Business in a hot spot: How distributors in Washington, New York are withstanding the Coronavirus pandemic

Updated Jan 29, 2021

Social distance, wash hands, clean surfaces on a theatre signAs the coronavirus, COVID-19, rapidly makes its way across the globe, business owners in every industry are being forced to foundationally alter their operations to ensure the safety of employees and customers.

Lockdowns of nations in Europe and provinces in China have completely shuttered non-essential businesses; companies allowed by those governments to remain open are attempting to work with a skeleton crew. North America hasn’t experienced any full lockdowns yet — a Shelter in Place order in California’s bay area is the most substantial restriction thus far to be implemented — but many state governments have prohibited major gatherings and forced restaurants to close dine-in areas to reduce the spread of the virus.

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In the trucking industry, where the expediency of freight to ship Coronavirus test kits, medical supplies, food and other essential household items is as important as ever, the aftermarket parts and service channel has been forced to restructure its businesses on the fly in a matter of days.

With six locations in Washington state, including one in the county where America’s first case of COVID-19 was confirmed in January, few businesses in the aftermarket are facing the pandemic challenge head on like Six Robblees’.

President Andy Robblee said as of Tuesday evening all of the company’s 22 locations remain open, though California’s Shelter in Place decision has forced the closure of some of its customers’ operations there, where the company has two stores. Due to its location near the epicenter of the pandemic’s U.S. expansion, Six Robblees’ was made aware of the Centers for Disease Control and Prevention (CDC) social distancing guidelines several weeks ago and has been aggressively following all safety precautions. Robblee says Six Robblees’ is somewhat fortunate in that other than its Seattle corporate headquarters, most of its stores “only have a handful of employees on site at one time.”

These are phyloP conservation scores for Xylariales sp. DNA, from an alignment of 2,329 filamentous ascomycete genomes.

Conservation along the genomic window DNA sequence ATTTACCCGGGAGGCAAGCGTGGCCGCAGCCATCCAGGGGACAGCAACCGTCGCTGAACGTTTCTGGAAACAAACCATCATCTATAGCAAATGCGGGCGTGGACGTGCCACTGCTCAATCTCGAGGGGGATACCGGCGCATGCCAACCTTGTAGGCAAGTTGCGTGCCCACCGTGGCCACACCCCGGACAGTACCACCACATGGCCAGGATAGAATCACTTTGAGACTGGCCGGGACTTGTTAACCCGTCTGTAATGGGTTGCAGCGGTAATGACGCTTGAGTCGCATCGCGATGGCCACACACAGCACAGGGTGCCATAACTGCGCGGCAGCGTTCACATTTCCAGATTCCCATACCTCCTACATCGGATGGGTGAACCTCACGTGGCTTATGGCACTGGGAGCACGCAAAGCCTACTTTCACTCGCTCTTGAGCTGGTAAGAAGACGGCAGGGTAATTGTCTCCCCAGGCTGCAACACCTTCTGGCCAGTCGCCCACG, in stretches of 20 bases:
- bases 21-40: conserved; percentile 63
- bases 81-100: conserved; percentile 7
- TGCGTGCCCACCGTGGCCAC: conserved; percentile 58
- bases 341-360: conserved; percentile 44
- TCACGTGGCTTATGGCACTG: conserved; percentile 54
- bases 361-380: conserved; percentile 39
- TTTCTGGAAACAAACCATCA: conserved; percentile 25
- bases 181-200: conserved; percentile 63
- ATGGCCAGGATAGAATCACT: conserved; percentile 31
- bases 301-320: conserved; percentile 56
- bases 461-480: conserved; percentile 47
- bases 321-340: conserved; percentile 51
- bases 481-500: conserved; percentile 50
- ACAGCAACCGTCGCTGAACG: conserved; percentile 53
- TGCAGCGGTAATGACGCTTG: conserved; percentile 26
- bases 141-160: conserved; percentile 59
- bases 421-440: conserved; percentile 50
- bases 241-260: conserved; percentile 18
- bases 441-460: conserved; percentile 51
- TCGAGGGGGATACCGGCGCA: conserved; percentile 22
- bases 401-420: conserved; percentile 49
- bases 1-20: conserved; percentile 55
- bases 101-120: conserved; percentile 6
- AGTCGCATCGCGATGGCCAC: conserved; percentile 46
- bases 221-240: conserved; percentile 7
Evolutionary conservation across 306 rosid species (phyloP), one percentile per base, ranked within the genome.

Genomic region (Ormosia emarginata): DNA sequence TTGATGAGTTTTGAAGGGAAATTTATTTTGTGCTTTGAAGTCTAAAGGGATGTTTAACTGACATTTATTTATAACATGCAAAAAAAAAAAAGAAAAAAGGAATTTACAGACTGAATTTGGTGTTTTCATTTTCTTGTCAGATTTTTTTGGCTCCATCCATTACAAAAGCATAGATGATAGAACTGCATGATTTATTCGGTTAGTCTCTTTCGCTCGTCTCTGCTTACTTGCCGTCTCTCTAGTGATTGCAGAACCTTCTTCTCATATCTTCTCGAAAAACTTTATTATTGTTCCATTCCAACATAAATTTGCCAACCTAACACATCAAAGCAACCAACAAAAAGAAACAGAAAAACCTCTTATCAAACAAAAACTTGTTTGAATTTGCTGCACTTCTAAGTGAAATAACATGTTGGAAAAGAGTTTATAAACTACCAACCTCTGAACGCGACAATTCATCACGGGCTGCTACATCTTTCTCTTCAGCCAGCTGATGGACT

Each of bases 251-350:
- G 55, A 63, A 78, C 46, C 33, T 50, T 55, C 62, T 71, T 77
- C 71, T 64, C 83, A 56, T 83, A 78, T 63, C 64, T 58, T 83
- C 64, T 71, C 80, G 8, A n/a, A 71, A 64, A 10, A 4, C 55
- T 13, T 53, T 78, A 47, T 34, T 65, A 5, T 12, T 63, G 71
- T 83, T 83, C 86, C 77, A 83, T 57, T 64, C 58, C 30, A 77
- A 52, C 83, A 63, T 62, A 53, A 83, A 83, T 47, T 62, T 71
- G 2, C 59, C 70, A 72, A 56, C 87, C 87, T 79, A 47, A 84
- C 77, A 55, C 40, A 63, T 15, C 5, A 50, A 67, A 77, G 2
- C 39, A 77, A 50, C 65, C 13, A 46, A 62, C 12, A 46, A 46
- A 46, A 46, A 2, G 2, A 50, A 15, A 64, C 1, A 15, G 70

Across the country in New York, the team at DeCarolis Heavy Duty Parts has instituted several policies that reduce communal events within its facilities and enable business to be done with minimal person-to-person interaction, says Greg Rawleigh, general manager. Among the company’s new policies: Employees are only allowed to access the building in which they normally work and must only use the computer and phone at their workstation; vendors making deliveries are only allowed access to the company’s receiving dock; and customers are only allowed access to designated areas at each of the company’s nine locations.

Similar processes are popping up at customer facilities, Rawleigh adds. “They are requesting deliveries be made to one central location, [with] no packing slips and emailing copies of invoices,” he says.

With more confirmed cases of COVID-19 than any other state, New York also has been aggressive like California and Washington in its attempt to stop social gatherings and reduce spread of the contagion. Rawleigh says thus far DeCarolis has only been forced to alter hours at one of its stores, though every new day presents its own logistical challenges. Shelter in Place orders are under consideration across New York and Washington; Robblee says one of his larger branches could be impacted and forced to close any day.

Rawleigh and Robblee also say they have enabled employees who can work from home to do so but are still reliant on most of their workforce to come into their facilities to keep business operating — so long as they are completely healthy.

“We are not allowing any employee exhibiting any symptoms of any kind to work,” says Robblee. “We have a generous paid sick-leave policy; it’s in place for times like these.”

He adds Six Robblees’ hasn’t had any employees test positive for COVID-19 but an employee has been tested. “The handful that have come in potential contact have self-quarantined until given the all-clear from a doctor,” he says.

Rawleigh is doing the same, asking employees who exhibit cold or flu-like symptoms to go home and paying them while they are away. The hard part is deciding when an employee can come back. “We are currently working on procedures to clear an employee to return to work,” he says.

With no end to the pandemic in sight, Robblee says he’s come to accept “the business climate has changed dramatically.”

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